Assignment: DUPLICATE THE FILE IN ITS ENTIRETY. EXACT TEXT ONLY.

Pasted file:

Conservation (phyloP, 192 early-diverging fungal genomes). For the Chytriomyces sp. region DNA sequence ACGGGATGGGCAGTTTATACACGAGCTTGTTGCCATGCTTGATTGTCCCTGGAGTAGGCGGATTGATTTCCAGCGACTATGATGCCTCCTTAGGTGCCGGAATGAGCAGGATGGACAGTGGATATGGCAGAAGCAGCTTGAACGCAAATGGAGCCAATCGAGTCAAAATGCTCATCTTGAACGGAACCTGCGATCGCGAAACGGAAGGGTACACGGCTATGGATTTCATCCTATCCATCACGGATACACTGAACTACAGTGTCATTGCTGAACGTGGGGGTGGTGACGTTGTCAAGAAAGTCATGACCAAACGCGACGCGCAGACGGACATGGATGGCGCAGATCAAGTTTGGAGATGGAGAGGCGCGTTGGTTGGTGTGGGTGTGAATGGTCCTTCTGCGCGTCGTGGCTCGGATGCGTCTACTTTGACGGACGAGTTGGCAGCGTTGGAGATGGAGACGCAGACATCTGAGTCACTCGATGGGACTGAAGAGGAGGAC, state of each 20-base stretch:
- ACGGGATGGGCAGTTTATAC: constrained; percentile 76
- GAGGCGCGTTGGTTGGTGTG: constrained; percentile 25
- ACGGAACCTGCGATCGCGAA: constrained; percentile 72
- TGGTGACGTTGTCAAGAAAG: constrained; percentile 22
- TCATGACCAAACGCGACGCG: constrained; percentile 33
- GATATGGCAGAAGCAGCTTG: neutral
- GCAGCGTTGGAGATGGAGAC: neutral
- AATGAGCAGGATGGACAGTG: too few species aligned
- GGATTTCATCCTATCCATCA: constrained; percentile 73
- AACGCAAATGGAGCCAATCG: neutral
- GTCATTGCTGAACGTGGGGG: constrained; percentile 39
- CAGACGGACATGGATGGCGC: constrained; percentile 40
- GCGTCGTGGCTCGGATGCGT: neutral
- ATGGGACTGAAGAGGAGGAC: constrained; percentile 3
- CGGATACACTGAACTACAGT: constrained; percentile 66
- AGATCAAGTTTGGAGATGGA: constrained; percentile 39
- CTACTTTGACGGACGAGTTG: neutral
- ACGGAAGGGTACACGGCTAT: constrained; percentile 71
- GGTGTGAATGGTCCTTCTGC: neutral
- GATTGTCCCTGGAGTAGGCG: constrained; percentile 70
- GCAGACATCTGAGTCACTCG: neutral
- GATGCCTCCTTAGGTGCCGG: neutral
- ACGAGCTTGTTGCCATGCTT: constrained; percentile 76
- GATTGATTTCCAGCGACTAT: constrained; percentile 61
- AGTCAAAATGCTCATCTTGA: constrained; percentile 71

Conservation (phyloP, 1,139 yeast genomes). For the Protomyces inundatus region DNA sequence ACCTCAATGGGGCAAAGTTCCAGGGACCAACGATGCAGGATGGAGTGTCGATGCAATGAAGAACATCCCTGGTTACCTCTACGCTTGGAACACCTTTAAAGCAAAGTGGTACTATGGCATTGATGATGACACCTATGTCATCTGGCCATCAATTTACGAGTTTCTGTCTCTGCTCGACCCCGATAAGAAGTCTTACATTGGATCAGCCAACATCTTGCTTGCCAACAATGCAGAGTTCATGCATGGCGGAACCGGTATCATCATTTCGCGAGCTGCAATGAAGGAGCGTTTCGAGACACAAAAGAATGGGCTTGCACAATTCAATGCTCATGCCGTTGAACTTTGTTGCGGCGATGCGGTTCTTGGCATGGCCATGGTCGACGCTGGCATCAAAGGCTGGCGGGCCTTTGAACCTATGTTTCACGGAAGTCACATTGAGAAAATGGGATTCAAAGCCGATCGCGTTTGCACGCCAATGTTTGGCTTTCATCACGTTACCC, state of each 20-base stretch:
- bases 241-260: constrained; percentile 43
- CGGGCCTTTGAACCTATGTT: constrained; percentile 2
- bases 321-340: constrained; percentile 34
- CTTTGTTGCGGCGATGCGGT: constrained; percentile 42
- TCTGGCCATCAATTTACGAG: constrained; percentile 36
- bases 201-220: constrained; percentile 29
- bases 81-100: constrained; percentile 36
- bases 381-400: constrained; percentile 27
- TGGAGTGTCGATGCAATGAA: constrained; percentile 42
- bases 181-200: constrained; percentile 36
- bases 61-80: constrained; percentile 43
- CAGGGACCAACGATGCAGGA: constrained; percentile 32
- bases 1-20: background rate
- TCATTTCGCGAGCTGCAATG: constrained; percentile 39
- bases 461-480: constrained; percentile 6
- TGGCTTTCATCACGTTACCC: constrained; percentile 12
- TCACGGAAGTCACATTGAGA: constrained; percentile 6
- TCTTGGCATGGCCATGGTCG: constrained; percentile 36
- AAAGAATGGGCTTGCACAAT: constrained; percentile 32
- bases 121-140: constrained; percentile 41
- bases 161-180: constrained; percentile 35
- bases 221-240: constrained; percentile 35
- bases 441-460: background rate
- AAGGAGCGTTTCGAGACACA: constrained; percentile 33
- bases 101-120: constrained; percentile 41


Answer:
Conservation (phyloP, 192 early-diverging fungal genomes). For the Chytriomyces sp. region DNA sequence ACGGGATGGGCAGTTTATACACGAGCTTGTTGCCATGCTTGATTGTCCCTGGAGTAGGCGGATTGATTTCCAGCGACTATGATGCCTCCTTAGGTGCCGGAATGAGCAGGATGGACAGTGGATATGGCAGAAGCAGCTTGAACGCAAATGGAGCCAATCGAGTCAAAATGCTCATCTTGAACGGAACCTGCGATCGCGAAACGGAAGGGTACACGGCTATGGATTTCATCCTATCCATCACGGATACACTGAACTACAGTGTCATTGCTGAACGTGGGGGTGGTGACGTTGTCAAGAAAGTCATGACCAAACGCGACGCGCAGACGGACATGGATGGCGCAGATCAAGTTTGGAGATGGAGAGGCGCGTTGGTTGGTGTGGGTGTGAATGGTCCTTCTGCGCGTCGTGGCTCGGATGCGTCTACTTTGACGGACGAGTTGGCAGCGTTGGAGATGGAGACGCAGACATCTGAGTCACTCGATGGGACTGAAGAGGAGGAC, state of each 20-base stretch:
- ACGGGATGGGCAGTTTATAC: constrained; percentile 76
- GAGGCGCGTTGGTTGGTGTG: constrained; percentile 25
- ACGGAACCTGCGATCGCGAA: constrained; percentile 72
- TGGTGACGTTGTCAAGAAAG: constrained; percentile 22
- TCATGACCAAACGCGACGCG: constrained; percentile 33
- GATATGGCAGAAGCAGCTTG: neutral
- GCAGCGTTGGAGATGGAGAC: neutral
- AATGAGCAGGATGGACAGTG: too few species aligned
- GGATTTCATCCTATCCATCA: constrained; percentile 73
- AACGCAAATGGAGCCAATCG: neutral
- GTCATTGCTGAACGTGGGGG: constrained; percentile 39
- CAGACGGACATGGATGGCGC: constrained; percentile 40
- GCGTCGTGGCTCGGATGCGT: neutral
- ATGGGACTGAAGAGGAGGAC: constrained; percentile 3
- CGGATACACTGAACTACAGT: constrained; percentile 66
- AGATCAAGTTTGGAGATGGA: constrained; percentile 39
- CTACTTTGACGGACGAGTTG: neutral
- ACGGAAGGGTACACGGCTAT: constrained; percentile 71
- GGTGTGAATGGTCCTTCTGC: neutral
- GATTGTCCCTGGAGTAGGCG: constrained; percentile 70
- GCAGACATCTGAGTCACTCG: neutral
- GATGCCTCCTTAGGTGCCGG: neutral
- ACGAGCTTGTTGCCATGCTT: constrained; percentile 76
- GATTGATTTCCAGCGACTAT: constrained; percentile 61
- AGTCAAAATGCTCATCTTGA: constrained; percentile 71

Conservation (phyloP, 1,139 yeast genomes). For the Protomyces inundatus region DNA sequence ACCTCAATGGGGCAAAGTTCCAGGGACCAACGATGCAGGATGGAGTGTCGATGCAATGAAGAACATCCCTGGTTACCTCTACGCTTGGAACACCTTTAAAGCAAAGTGGTACTATGGCATTGATGATGACACCTATGTCATCTGGCCATCAATTTACGAGTTTCTGTCTCTGCTCGACCCCGATAAGAAGTCTTACATTGGATCAGCCAACATCTTGCTTGCCAACAATGCAGAGTTCATGCATGGCGGAACCGGTATCATCATTTCGCGAGCTGCAATGAAGGAGCGTTTCGAGACACAAAAGAATGGGCTTGCACAATTCAATGCTCATGCCGTTGAACTTTGTTGCGGCGATGCGGTTCTTGGCATGGCCATGGTCGACGCTGGCATCAAAGGCTGGCGGGCCTTTGAACCTATGTTTCACGGAAGTCACATTGAGAAAATGGGATTCAAAGCCGATCGCGTTTGCACGCCAATGTTTGGCTTTCATCACGTTACCC, state of each 20-base stretch:
- bases 241-260: constrained; percentile 43
- CGGGCCTTTGAACCTATGTT: constrained; percentile 2
- bases 321-340: constrained; percentile 34
- CTTTGTTGCGGCGATGCGGT: constrained; percentile 42
- TCTGGCCATCAATTTACGAG: constrained; percentile 36
- bases 201-220: constrained; percentile 29
- bases 81-100: constrained; percentile 36
- bases 381-400: constrained; percentile 27
- TGGAGTGTCGATGCAATGAA: constrained; percentile 42
- bases 181-200: constrained; percentile 36
- bases 61-80: constrained; percentile 43
- CAGGGACCAACGATGCAGGA: constrained; percentile 32
- bases 1-20: background rate
- TCATTTCGCGAGCTGCAATG: constrained; percentile 39
- bases 461-480: constrained; percentile 6
- TGGCTTTCATCACGTTACCC: constrained; percentile 12
- TCACGGAAGTCACATTGAGA: constrained; percentile 6
- TCTTGGCATGGCCATGGTCG: constrained; percentile 36
- AAAGAATGGGCTTGCACAAT: constrained; percentile 32
- bases 121-140: constrained; percentile 41
- bases 161-180: constrained; percentile 35
- bases 221-240: constrained; percentile 35
- bases 441-460: background rate
- AAGGAGCGTTTCGAGACACA: constrained; percentile 33
- bases 101-120: constrained; percentile 41